Trump will be deplorable. But as the unrest that followed his victory signals, he’ll have a salutary effect on American politics: Liberals will resist the same fascist horrors for which they’ve been making excuses under Obama (and would have continued to tolerate under Hillary Clinton).

Ironically, their struggle will be made all the more challenging due to the fascist moves promulgated by Barack Obama, a president revered by liberals — but whose administration has been characterized by a stream of fascist policies.

Edward Snowden revealed that the NSA and other government agencies are spying on all of our communications: phone calls, email, texts, video, even snail mail. But the fiercest reactions came from people outside the U.S. It was 2013 and Obama was president. For the most part liberals — the political faction you’d expect to raise hell — trusted their charming first black president not to abuse his powers.

Trump will inherit Obama’s Orwellian surveillance apparatus. During the campaign, he said “I wish I had that power.”

When Obama took over from Bush in 2009, he issued a symbolic denunciation of the torture his predecessor had legitimized and institutionalized. In practice, however, nothing changed. Sending a clear message that he approved of their actions, Obama ordered his Justice Department not to prosecute anyone for waterboarding or other “enhanced interrogation techniques,” saying infamously that it was time to “look forward, as opposed to looking backwards.” He went to Langley to tell CIA agents he’d watch their backs. He refused to issue a presidential executive order banning torture by the CIA.

Trump will take over that bureaucratic infrastructure of torture, including the legal opinions issued by Bush’s White House counsel that Obama failed to annul. During the campaign, Trump pledged to bring back waterboarding and “a hell of a lot worse,” whatever that means.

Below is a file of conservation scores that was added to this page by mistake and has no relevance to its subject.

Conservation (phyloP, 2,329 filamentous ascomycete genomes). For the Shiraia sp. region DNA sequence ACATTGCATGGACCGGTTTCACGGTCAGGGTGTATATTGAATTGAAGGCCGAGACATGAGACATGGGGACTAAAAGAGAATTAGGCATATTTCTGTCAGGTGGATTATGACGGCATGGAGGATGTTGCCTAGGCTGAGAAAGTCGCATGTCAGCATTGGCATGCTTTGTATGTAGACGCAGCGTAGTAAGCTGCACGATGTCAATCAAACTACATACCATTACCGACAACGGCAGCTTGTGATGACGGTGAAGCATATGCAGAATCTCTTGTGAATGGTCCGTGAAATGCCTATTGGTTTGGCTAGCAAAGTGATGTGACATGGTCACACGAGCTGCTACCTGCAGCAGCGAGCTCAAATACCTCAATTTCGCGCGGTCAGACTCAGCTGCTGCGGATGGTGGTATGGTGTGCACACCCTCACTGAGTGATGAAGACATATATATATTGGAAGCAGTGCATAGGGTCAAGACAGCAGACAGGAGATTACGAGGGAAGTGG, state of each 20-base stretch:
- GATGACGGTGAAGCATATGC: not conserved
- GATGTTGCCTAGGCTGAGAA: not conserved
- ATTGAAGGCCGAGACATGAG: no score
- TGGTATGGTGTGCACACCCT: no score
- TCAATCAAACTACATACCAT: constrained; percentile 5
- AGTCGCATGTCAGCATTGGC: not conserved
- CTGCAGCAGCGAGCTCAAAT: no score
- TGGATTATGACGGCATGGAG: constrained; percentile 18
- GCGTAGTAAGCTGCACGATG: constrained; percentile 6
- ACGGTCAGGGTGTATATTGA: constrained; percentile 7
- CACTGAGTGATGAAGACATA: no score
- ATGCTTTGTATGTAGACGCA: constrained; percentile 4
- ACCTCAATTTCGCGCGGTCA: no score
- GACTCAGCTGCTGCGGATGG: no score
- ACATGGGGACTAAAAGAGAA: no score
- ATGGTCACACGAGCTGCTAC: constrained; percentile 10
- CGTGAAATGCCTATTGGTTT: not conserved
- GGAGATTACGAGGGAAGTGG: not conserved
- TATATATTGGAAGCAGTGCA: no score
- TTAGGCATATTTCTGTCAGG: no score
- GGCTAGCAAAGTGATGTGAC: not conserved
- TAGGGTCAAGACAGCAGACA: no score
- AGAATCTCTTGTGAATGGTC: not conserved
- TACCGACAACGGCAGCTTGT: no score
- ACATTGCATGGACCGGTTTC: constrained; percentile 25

Upon taking office Obama tepidly attempted to follow up on his campaign promise to close Guantánamo concentration camp. But he caved in the face of congressional opposition. Though Obama has managed to winnow down the number of inmates in America’s Cuban gulag to double digits, his lackadaisical unwillingness to expend political capital on the issue has left the camp open. It has also legitimized the formerly unthinkable practice of holding prisoners indefinitely without charging them with a crime or putting them on trial.

Trump says he’ll keep the camp open, expand it, and “load it up with some bad dudes,” including American citizens whose politics he doesn’t care for.

Part of the justification given for indefinite detention is the Bush-era Military Commissions Act of 2006, which eliminated the right of habeas corpus, the right to a speedy and fair trial enshrined in Anglo-American law for eight centuries. Under the MCA, the U.S. government can throw you into a concentration camp where you’ll never see your family or a lawyer. As far as we know, Obama never availed himself of this power.

Do you trust Trump to exercise similar restraint? Thanks to Obama’s failure to get rid of the MCA, Trump may make good on his promise to disappear U.S. citizens.

Obama has vastly expanded Bush’s program of drone assassinations of political opponents to nasty American client states like Pakistan, Afghanistan, Yemen and Somalia. His Tuesday “kill list” star chamber has issued hits against thousands of people; 98% of the victims have been hapless bystanders.